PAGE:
General Motors has recently been on a roll with its product portfolio and industry awards, but the recent 1.6 million-car recall involving a certain ignition switch design is causing concern for the company.
These days, it seems that recalls are a dime a dozen, being more about PR/corporate image than anything else. But for GM, this particular recall seems to carry much bigger repercussions. At least 12 people have died in 31 crashes related to the ignition issue, according to the National Highway Traffic Safety Administration. This has prompted federal regulators, congressional investigators, and the Justice Department to initiate an inquiry to find out why GM took so long to recall 2005-2007 Chevrolet Cobalts, 2003-2007 Saturn Ions, 2006-2007 Pontiac Solstices, and several other vehicles.
As early as 2007, regulators had informed GM about a possible problem with the ignition switch, which could be jostled into a position where power was cut off, causing the airbags to not be activated. But now, the Detroit Free Press reports that an internal investigation has found records showing that GM recognized an issue with the switches as early as 2001, with one 2003 report from an engineer stating that the ignition switch may have been worn out by a heavy key chain.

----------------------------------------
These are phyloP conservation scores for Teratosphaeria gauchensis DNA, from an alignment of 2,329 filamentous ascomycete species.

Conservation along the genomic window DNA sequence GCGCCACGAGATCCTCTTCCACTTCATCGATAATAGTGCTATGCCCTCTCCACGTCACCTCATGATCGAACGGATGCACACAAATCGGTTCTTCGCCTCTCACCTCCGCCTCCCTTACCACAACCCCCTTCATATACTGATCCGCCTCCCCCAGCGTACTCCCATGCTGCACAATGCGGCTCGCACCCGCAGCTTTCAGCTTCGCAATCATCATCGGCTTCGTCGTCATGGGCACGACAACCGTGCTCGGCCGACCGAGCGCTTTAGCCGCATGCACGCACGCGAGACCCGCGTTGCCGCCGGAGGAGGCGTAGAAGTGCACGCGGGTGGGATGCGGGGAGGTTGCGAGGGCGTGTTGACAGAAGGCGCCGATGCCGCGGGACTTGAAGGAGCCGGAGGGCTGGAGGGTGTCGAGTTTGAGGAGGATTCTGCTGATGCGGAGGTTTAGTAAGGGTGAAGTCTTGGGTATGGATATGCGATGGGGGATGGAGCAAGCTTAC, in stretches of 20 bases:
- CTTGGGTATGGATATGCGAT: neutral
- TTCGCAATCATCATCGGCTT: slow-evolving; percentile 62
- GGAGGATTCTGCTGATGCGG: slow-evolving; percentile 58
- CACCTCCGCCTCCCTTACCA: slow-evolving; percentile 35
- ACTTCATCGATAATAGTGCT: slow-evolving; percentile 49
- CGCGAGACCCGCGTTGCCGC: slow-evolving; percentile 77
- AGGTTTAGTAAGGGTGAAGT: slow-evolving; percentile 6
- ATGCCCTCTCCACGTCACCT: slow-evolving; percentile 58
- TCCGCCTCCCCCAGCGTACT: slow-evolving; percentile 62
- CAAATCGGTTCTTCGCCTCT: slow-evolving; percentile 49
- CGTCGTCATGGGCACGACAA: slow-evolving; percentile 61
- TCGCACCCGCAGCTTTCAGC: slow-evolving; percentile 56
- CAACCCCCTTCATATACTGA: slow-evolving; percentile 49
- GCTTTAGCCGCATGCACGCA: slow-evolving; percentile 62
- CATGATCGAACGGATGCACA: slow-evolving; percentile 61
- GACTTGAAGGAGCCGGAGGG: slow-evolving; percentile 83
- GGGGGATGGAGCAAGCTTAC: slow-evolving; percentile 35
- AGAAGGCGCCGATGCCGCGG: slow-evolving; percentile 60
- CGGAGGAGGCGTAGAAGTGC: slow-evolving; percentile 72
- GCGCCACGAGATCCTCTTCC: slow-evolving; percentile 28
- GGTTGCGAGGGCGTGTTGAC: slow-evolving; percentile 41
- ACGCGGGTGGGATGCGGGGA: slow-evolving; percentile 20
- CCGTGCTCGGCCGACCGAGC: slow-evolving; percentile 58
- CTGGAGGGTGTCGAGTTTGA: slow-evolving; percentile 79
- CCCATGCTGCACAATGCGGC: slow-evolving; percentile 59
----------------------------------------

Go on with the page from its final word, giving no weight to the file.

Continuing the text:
In a test of her mettle as recently-crowned CEO, Mary Barra has taken the bull by the horns, personally leading the effort to address this recall that has snowballed into GM’s biggest crisis since its bankruptcy almost five years ago.
As if all that wasn’t enough the U.S. Senate subcommittee announced yesterday that it will hold a hearing on this matter in April, complementing a House committee that has already initiated an investigation. Even the U.S. attorney for the Southern District of New York has begun an inquiry into whether GM may have violated any statutes.
Stay tuned as we let you know how this plays out.